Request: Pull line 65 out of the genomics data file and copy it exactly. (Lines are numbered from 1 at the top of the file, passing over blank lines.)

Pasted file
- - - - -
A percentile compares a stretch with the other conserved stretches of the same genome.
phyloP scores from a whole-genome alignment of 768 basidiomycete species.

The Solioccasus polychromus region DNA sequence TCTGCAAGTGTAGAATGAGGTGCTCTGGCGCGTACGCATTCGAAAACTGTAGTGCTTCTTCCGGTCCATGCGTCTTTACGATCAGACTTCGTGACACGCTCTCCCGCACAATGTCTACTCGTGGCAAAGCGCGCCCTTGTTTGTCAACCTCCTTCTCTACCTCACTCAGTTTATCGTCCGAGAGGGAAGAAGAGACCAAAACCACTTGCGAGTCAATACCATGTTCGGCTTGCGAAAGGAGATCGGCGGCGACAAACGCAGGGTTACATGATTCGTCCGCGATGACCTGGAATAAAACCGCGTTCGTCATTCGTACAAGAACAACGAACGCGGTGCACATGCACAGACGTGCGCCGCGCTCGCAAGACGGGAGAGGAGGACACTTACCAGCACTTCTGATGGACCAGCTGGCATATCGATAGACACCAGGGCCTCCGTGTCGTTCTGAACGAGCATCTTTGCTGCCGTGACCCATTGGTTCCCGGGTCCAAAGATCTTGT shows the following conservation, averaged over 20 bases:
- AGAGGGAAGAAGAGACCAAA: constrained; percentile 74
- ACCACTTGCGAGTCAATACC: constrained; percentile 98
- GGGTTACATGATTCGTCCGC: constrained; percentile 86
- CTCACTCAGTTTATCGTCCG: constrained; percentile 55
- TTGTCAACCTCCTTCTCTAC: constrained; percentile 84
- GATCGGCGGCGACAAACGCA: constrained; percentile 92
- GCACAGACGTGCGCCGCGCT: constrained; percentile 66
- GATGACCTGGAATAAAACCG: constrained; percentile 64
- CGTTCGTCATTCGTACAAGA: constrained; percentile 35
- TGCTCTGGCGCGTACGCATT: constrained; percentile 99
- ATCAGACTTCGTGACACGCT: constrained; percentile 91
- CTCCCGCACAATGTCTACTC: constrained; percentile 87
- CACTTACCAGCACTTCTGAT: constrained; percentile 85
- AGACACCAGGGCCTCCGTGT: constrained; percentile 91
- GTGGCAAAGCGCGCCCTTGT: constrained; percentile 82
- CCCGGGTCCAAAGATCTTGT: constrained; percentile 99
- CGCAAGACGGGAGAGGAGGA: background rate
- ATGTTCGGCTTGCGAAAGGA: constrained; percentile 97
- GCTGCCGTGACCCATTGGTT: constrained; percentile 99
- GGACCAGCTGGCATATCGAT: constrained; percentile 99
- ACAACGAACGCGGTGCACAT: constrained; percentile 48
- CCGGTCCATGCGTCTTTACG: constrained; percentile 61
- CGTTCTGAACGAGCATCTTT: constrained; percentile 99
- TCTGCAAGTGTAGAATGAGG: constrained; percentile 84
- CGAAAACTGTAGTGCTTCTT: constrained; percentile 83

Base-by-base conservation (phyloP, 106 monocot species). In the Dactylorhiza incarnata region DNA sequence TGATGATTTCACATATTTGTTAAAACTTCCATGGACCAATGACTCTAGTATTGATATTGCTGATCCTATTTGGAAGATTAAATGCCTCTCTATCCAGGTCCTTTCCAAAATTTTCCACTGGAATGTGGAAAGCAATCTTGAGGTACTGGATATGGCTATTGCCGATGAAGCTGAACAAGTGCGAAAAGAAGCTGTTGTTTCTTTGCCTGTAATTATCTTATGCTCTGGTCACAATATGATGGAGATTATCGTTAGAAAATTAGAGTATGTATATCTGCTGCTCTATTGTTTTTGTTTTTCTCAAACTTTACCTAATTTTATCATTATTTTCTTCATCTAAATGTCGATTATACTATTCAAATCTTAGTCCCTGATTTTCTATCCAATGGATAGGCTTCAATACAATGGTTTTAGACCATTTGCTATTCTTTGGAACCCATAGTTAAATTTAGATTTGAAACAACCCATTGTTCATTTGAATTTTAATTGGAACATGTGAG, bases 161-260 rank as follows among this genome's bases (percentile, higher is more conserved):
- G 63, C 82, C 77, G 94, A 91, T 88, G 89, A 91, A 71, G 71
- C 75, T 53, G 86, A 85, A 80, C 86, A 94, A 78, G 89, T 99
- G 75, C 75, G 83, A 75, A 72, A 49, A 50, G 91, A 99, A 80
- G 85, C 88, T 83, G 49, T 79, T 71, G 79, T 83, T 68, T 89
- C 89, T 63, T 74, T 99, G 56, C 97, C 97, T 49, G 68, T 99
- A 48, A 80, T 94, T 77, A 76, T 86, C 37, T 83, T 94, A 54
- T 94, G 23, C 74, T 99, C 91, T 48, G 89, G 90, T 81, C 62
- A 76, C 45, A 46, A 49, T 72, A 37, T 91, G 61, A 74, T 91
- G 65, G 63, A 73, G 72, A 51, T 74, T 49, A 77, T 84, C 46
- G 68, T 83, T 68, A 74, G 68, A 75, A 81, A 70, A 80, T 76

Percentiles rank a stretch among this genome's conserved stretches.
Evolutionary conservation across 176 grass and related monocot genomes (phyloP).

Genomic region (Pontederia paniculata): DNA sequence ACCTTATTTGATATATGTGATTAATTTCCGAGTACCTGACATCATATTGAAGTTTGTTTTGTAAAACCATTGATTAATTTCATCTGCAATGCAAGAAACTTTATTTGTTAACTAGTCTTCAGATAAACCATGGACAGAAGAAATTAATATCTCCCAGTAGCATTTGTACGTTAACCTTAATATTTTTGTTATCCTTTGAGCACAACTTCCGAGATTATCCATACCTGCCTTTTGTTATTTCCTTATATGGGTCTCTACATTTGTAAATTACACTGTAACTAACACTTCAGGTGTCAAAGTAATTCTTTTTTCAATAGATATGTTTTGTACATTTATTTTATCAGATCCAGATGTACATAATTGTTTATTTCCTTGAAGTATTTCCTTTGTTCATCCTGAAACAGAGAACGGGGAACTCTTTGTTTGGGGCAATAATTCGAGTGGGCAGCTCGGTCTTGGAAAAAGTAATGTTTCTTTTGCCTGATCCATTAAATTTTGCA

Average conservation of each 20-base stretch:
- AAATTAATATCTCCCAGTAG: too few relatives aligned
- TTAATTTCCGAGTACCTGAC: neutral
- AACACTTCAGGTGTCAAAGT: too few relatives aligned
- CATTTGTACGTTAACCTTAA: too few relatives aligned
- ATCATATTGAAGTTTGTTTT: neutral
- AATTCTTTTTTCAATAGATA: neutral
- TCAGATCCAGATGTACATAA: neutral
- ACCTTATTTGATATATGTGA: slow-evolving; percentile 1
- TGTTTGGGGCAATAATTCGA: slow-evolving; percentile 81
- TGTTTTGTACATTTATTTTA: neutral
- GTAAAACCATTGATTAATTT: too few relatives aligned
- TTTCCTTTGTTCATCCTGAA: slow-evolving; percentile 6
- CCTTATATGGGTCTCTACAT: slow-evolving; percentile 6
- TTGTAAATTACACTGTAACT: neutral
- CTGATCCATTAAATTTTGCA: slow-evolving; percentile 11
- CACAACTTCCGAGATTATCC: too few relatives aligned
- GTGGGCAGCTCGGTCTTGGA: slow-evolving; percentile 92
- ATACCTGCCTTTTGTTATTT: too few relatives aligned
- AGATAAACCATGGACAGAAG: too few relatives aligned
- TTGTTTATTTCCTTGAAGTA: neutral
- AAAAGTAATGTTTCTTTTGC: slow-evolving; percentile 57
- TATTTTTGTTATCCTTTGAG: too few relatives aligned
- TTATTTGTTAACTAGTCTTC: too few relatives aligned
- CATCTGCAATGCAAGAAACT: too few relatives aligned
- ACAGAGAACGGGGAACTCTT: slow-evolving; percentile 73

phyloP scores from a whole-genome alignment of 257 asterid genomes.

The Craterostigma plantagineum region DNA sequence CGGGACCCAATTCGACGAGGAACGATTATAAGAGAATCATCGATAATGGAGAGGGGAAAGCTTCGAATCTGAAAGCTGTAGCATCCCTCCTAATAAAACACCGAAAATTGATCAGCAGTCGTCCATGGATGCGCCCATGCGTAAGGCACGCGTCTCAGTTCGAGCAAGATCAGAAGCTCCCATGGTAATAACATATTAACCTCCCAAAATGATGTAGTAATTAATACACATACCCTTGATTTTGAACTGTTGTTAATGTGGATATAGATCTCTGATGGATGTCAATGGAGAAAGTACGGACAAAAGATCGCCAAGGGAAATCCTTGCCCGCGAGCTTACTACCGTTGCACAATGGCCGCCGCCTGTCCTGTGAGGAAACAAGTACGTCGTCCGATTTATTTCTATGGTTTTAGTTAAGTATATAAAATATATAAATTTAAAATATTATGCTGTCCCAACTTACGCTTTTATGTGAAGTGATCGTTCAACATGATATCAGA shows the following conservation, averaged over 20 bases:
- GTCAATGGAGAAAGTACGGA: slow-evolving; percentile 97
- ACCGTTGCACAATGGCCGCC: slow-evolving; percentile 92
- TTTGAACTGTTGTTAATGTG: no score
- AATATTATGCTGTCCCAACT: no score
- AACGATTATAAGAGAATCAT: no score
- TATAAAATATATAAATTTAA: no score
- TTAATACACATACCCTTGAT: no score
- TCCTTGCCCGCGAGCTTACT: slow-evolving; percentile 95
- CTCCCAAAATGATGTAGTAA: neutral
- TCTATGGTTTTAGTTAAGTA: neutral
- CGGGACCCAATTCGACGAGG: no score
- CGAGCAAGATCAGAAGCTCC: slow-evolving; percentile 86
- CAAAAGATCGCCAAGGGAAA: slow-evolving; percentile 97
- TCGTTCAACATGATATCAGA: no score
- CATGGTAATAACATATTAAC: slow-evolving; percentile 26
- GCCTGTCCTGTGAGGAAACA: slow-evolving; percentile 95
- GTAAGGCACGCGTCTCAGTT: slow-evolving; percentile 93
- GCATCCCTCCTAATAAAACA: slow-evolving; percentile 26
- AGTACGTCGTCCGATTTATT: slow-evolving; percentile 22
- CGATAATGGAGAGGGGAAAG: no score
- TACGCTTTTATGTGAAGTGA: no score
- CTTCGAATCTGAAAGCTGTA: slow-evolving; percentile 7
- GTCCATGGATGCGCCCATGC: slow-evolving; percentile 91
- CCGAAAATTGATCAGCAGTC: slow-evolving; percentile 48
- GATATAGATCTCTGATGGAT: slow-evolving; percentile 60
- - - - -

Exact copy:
- TATTTTTGTTATCCTTTGAG: too few relatives aligned